How to make every day Veterans Day

The country is gearing up for what I’ve always considered our most important holiday, Veterans Day.

In Southwest Florida, businesses will be offering vets free meals, massive discounts, stand-downs with job placement advice and free medical care, free admission to movies and events — and of course there will be parades.

Click here for a comprehensive national listing of veteran discounts.

Each year the celebration seems to get bigger.

It’s a great trend — a far cry from the way things used to be.

I’d like to see this pro-veteran celebratory mood continue throughout the year.

It shouldn’t end after Saturday.

There are a couple things — two to be exact — that if embraced will mean a lot more to our veterans on a long-term basis than a free breakfast or discounted movie tickets.

First, we need to end this media-fueled stereotype that says veterans are a fragile lot — that they’re all suffering from Post Traumatic Stress.

Of course there are vets who struggle with PTS. Some resort to unhealthy methods to self-medicate away the pain. Others, tragically, end up overcome by it.

However, the vast majority of vets are not affected by PTS. They’re fine. They were hardened and tempered by their military service. A few even enjoyed the extreme nature of the challenges they faced downrange.

This is the real narrative that needs to get out.

This is the truth people need to know.

The false narrative — the pity-the-poor-veteran mentality — is complete BS.

Hire for the right reasons

I’ve encountered some businesses who treat veterans like they’re some kind of quota or commodity.

“We have X-number of employees and X-number are veterans.” 

A good employer — an employer who’s truly switched-on — hires veterans because they understand they’re getting someone who’s far superior to any job candidate who’s only pissed civilian water.

You see, veterans are a sweet deal for employers.

They’re chock-full of leadership skills — a byproduct of their service.

After all, one does not manage a fire team, squad or ODA into harm’s way. They lead them. It takes real leadership.

Also, vets are poised and nearly unflappable — especially the GWOT vets.

Whatever the business crisis — whatever the boardroom drama — it’s nothing when compared to what our young men and woman faced and overcame overseas on a daily basis.

These vets are capable of incredible outside-the-box thinking, and they have a sense of honor that’s second to none.

If you want proof, take a look at the success of most veteran-owned and operated business. They’re positively thriving because the owners are using the tactics and skills they developed in the military. They take care of their employees and the owners lead from the front. It’s an incredible business model.

Mark my words, today’s veterans will become tomorrow’s captains of industry … if they’re given a chance.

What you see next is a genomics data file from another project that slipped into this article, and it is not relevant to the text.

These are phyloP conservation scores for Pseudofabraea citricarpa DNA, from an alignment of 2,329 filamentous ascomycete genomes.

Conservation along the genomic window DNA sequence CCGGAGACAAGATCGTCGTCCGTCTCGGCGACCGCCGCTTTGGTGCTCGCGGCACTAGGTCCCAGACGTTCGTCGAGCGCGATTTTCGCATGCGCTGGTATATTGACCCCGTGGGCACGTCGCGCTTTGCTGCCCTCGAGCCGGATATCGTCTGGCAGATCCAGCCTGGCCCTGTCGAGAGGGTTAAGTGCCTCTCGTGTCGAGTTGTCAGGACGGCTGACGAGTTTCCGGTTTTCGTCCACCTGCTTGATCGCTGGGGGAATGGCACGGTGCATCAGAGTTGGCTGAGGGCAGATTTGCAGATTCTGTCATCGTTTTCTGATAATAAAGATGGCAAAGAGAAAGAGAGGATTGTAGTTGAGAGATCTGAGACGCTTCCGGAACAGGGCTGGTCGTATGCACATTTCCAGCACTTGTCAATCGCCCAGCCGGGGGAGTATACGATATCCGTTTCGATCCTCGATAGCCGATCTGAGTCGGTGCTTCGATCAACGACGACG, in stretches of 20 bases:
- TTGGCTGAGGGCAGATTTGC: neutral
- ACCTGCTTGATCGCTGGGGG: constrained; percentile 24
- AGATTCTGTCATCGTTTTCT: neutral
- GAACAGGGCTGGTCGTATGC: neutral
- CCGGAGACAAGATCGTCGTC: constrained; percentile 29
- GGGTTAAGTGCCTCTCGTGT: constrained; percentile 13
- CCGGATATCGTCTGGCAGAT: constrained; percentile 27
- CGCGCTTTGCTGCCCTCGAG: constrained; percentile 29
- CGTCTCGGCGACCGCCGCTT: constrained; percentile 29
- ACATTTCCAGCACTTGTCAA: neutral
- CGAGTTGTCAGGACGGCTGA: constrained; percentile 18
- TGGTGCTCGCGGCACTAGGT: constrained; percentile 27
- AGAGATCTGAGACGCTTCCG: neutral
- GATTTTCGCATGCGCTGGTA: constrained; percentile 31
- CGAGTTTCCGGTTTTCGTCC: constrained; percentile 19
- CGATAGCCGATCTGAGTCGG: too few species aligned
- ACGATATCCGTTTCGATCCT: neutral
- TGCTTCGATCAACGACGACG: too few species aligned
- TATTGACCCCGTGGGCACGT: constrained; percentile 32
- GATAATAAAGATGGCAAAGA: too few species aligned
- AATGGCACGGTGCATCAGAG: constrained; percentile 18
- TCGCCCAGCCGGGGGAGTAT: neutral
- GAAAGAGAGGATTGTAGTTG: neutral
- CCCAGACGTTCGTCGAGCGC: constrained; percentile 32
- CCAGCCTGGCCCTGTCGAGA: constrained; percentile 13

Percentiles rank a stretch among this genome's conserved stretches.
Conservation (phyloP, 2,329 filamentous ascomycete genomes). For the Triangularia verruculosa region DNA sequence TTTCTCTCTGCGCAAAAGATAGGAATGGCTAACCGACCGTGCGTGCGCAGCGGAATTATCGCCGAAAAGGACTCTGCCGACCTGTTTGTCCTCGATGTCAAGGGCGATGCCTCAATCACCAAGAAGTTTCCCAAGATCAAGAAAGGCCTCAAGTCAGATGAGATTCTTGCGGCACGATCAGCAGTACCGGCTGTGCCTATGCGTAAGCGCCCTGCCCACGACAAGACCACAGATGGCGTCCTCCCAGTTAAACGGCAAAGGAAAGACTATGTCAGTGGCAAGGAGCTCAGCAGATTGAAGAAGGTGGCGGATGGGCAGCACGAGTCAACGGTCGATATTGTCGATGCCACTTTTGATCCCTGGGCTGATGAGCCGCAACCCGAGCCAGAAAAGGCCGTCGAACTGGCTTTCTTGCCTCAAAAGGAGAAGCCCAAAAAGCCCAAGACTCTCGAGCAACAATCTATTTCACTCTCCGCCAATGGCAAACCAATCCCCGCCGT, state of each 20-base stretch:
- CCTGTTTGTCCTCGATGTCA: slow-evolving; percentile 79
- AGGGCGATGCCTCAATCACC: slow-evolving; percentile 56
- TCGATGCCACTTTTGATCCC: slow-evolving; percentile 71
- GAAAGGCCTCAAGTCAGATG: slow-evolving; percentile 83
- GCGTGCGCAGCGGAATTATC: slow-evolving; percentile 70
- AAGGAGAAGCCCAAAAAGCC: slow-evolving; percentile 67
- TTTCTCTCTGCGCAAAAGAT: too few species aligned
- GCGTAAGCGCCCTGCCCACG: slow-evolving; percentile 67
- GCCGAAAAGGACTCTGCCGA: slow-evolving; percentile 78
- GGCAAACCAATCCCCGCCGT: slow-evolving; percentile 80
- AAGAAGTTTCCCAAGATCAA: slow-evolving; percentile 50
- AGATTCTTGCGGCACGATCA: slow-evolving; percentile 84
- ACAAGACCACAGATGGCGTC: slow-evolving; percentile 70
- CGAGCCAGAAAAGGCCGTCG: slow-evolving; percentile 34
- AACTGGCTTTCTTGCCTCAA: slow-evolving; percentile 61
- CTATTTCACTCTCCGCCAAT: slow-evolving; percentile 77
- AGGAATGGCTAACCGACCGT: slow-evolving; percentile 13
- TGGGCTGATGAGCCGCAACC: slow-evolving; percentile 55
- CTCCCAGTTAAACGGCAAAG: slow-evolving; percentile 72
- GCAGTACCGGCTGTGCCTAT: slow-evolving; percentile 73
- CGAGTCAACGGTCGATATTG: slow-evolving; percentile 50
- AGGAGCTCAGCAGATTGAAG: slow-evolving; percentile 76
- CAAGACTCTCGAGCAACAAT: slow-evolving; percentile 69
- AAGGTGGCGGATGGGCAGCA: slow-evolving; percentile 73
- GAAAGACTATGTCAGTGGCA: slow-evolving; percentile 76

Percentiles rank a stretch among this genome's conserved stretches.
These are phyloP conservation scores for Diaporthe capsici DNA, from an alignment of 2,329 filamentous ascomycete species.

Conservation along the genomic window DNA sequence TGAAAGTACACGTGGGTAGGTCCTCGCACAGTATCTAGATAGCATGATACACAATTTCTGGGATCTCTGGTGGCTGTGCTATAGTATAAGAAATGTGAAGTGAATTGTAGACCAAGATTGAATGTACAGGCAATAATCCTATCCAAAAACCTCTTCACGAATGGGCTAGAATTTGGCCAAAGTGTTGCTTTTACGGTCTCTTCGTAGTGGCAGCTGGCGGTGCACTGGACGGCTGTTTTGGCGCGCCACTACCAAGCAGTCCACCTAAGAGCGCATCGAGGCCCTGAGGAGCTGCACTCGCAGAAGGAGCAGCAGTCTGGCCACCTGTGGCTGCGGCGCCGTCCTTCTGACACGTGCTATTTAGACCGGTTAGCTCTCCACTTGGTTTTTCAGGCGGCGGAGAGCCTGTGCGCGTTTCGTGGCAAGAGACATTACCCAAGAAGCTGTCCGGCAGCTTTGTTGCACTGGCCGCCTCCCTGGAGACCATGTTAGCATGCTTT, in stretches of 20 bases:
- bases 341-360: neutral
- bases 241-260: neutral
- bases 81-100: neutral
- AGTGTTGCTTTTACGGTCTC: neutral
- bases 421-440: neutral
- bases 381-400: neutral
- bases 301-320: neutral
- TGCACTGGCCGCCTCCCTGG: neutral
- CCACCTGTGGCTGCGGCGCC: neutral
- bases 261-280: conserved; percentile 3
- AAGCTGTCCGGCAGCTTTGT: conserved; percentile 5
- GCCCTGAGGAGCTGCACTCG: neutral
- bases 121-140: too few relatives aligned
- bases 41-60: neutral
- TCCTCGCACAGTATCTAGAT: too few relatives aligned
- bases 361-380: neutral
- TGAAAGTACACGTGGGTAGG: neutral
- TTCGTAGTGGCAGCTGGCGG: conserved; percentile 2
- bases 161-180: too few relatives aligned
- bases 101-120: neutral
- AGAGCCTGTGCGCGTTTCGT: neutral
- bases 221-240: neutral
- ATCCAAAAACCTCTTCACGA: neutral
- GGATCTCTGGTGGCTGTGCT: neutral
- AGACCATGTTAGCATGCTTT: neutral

Hire veterans.

Seek them out.

It makes smart business sense.

It’s also a great way to keep the spirit of Veterans Day alive throughout the year.


About Author

Lee Williams can’t remember a time in his life when he wasn’t shooting. Before becoming a journalist, Lee served in the Army and worked as a police officer. He’s earned more than a dozen journalism awards as a reporter, and three medals of valor as a cop. He is an NRA-certified law enforcement firearms instructor, an avid tactical shooter and a training junkie. When he’s not busy as a senior investigative reporter, he is usually shooting his AKs, XDs and CZs. If you don’t run into him at a local gun range, you can reach him at 941.284.8553, by email, or by regular mail to 1777 Main St., Sarasota, FL 34236. You can follow him on Twitter: @HT_GunWriter and on Facebook @The Gun Writer.

1 Comment

  1. John Lloyd Scharf on

    Not all of us lead a fire team. If you work 84 to 112 hour work weeks for months on end and don’t have PTSD in some form, you walk on water. However, if you want someone who is persistent, diligent, and educated with a proven work record, work ethic, you’d be surprised how the shock of separation from service ends that.

    I was separated on a Monday and went to work as a psychiatric aide on Thursday. I worked with a former Marine who had PTSD and he was working an 80 hour work week with schizophrenics and alcoholics right off the street.

    I told my boss on a “Friday,” not to call me for overtime because I was going out drinking. I nearly broke a toe answering the phone. He said he desperately needed me. I told him I would smell like alcohol. He said to come. The shift was low on people. When you work with people like that Marine, you would be ashamed not to go to give them a break. I was just working the summer before going to college, but work habits are hard to break.

    Yes. Maybe I am an outlier, but hard workers inspire hard working. You do not stay home because you have the sniffles. A Vet likely worked with walking pneumonia.

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